When do we get there?
- S&P 500 rallied to within 3.5% of its all-time high yesterday
- Market broke out above resistance in recent days
- How likely is a new record high in coming days?
It’s so close you can almost taste it.
That’s probably what it felt like for many traders yesterday when the S&P 500 (SPX) rallied to within just a little more than 3% of its all-time (intraday) high of 2,940.91, hit on September 21, 2018.
That’s less than the ground the SPX covered in just one day on January 4, when it gained more than 3.5%. (Okay, that was a pretty epic day within what has been an epic beginning-of-the-year rally.) And with the SPX having broken out above the resistance of its late-2018 and early-2019 highs, there doesn’t appear to be much in the way of a charge to the summit of Mt. New Record High.
Source: Power E*TRADE
In fact, since mid-2007, whenever the SPX has rallied to within 3.5% of a one-year or longer high after experiencing a 10% or larger correction (i.e., what the index accomplished yesterday), it has never failed to rally to a new all-time high.
Okay, talk to you tomorrow. Get the Champagne on ice.
Of course, that’s not the whole story—it’s not even the important part of the story. Until history proves otherwise, if you wait long enough the market will always make a new record high—a comfort for extremely long-term investors, and a somewhat irrelevant factoid to traders. The question right now is, how long has it typically taken the SPX to push to a new high after coming within 3.5% of the previous one?
The following table shows the results for six previous highs since 2007. It shows the date and price of the initial high, the date the SPX rallied to within 3.5% of it (after pulling back 10% or more), the date it made a new high, the number of trading days it took to reach it, and maximum pullback it experienced between the two dates:
Source: Power E*TRADE
For example, the SPX hit 1,555.90 on July 16, 2007 and, after a correction, rallied to within 3.5% of that high on September 18. It traded to a new high (above 1,555.90) on October 5, which was 13 trading days later, and its maximum decline between coming to within 3.5% of the old high and rallying to a new one was -0.8%.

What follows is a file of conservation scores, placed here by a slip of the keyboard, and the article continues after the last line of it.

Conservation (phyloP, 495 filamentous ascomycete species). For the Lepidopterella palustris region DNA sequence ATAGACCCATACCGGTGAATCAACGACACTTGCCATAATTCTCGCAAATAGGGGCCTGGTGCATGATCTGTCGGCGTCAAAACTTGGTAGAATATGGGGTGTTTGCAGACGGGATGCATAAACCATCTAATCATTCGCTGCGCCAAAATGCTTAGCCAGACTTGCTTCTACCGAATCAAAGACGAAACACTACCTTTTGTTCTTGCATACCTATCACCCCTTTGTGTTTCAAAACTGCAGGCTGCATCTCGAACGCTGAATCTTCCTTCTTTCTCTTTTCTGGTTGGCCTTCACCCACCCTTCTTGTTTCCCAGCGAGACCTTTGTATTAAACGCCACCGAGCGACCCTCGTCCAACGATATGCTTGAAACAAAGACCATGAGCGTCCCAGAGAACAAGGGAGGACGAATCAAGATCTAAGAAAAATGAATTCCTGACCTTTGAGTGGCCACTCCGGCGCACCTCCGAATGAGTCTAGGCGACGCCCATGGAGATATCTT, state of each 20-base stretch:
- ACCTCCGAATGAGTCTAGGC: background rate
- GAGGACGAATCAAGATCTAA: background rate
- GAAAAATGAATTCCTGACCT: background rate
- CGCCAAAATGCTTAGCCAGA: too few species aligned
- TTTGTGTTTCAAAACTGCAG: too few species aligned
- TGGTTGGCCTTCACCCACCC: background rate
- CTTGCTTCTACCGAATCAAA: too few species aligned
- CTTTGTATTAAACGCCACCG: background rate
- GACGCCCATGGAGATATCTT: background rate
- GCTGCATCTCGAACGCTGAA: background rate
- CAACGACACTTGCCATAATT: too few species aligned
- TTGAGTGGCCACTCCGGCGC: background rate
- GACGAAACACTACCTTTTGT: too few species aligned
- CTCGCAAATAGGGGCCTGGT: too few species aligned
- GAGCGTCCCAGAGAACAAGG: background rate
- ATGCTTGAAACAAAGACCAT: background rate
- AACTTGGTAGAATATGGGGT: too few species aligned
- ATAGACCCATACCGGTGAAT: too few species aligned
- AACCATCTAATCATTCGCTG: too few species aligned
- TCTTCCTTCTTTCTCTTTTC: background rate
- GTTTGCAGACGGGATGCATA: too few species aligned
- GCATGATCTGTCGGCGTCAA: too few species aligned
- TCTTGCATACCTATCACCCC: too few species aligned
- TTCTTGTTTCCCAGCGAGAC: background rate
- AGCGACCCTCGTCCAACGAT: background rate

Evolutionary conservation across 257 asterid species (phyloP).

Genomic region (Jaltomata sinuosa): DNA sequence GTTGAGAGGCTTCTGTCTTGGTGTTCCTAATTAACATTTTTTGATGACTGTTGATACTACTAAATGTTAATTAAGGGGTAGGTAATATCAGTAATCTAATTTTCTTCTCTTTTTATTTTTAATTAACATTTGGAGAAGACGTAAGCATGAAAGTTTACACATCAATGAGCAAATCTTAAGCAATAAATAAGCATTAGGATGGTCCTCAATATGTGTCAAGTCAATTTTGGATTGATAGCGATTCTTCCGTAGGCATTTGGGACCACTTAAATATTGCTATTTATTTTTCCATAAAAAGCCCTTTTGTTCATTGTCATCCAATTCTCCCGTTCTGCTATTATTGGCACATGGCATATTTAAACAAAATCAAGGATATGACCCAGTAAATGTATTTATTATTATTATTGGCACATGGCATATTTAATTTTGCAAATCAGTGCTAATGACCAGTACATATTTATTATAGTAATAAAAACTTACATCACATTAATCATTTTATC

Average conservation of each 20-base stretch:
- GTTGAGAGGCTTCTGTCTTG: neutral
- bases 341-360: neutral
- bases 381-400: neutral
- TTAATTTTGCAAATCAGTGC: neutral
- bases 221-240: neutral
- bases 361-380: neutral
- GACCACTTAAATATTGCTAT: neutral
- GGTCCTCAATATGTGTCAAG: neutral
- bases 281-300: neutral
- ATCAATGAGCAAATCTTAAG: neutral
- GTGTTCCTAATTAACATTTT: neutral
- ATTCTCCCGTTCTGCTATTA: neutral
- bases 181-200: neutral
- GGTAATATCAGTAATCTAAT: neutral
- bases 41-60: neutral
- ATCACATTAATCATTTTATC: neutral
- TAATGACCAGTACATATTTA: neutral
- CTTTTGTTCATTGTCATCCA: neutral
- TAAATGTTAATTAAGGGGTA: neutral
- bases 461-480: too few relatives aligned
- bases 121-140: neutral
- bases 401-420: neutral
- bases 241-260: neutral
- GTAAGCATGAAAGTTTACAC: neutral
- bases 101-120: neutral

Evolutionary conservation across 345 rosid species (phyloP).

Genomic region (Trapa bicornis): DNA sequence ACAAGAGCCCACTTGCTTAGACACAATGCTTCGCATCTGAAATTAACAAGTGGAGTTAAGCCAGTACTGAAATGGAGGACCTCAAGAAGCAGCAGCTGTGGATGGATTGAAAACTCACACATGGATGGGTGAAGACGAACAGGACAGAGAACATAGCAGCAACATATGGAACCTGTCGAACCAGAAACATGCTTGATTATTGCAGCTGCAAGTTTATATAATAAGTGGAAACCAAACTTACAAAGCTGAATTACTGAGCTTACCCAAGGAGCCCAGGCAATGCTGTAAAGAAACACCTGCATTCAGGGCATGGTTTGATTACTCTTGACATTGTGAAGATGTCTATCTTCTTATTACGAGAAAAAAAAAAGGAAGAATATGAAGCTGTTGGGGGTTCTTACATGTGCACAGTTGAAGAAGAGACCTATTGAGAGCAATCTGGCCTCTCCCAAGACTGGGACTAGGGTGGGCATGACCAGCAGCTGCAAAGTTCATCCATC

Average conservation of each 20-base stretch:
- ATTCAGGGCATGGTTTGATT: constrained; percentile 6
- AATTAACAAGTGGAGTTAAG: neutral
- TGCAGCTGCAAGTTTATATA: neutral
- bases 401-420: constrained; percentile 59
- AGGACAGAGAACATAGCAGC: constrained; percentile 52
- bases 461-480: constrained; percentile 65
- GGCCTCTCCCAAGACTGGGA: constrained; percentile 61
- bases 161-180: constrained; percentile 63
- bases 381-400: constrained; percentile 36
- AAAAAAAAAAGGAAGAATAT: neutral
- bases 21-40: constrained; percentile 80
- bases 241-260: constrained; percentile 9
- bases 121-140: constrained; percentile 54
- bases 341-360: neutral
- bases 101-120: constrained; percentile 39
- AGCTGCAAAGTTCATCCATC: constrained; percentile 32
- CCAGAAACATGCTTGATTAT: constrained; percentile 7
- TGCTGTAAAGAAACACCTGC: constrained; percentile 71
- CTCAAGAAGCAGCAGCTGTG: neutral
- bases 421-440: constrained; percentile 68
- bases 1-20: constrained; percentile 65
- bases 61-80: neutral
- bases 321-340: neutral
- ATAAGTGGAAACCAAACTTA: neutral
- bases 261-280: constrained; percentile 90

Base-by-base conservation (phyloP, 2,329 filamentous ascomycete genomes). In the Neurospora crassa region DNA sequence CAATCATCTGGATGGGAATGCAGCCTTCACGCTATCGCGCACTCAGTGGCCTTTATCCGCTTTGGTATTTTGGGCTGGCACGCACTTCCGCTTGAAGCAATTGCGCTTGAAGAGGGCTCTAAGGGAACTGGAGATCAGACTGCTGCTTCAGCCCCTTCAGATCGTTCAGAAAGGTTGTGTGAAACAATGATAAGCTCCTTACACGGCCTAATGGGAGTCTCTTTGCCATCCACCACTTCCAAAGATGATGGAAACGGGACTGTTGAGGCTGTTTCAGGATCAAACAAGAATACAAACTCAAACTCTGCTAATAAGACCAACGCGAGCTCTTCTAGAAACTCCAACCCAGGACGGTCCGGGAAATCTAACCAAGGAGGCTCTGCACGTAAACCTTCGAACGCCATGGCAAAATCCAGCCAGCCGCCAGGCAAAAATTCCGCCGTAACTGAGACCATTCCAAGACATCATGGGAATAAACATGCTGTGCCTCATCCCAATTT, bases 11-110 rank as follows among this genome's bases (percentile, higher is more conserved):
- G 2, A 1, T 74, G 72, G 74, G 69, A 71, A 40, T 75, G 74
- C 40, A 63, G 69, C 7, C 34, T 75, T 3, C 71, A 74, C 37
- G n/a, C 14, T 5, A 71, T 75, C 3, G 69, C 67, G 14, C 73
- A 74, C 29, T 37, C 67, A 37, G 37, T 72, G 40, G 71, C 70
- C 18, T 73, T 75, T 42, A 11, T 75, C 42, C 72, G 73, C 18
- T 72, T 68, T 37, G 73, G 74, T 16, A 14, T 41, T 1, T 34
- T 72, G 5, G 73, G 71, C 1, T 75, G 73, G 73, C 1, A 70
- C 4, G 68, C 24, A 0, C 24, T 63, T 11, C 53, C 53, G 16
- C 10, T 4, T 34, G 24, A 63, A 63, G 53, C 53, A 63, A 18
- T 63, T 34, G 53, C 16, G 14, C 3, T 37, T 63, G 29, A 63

If the table contained only the first four entries, you couldn’t blame anyone for thinking the SPX stands a good chance of making a new all-time high sometime in the next three to eight weeks, and that it will experience only a small pullback (say, perhaps in the 1–3% range) in the process.
The last two entries, which show how the market recovered after the May 2015 and January 2018 highs, are much different. The SPX first traded to within 3.5% of its May 2015 high on October 23, 2015, but it wasn’t until July 11, 2016—178 trading days later—that it pushed to a higher high. It also suffered a -13% downturn before it got there.
A new S&P 500 all-time high is tantalizingly close, but that doesn’t mean it will be a straight shot from here to there.
Last year was a similar story: It took the SPX only around a month to rally to within 3.5% of its January 26 all-time high, but it didn’t actually top it for another 123 trading days, on August 21. And it also suffered a fairly sharp pullback (-8%) along the way.
The lesson: Yes, the SPX will—someday—make a new all-time high. History, though, suggests it could take anywhere from a few weeks to several months (or longer) to do it, and you can’t rule out another downturn before it gets there. And what happens after that is another story entirely.
The SPX’s all-time high appears tantalizingly close, but that doesn’t imply a one-way market for the near future.
Experienced traders always look both ways before they cross the street.
Market Mover Update: Match Group (MTCH) extended its upswing with a 2%-plus rally yesterday (see “Looking for love”).
Today’s numbers (all times ET): EIA Petroleum Status Report (10:30 a.m.), FOMC announcement (2 p.m.).
Today’s earnings include: General Mills (GIS), Five Below (FIVE), Micron (MU), Wheaton Precious Metals (WPM).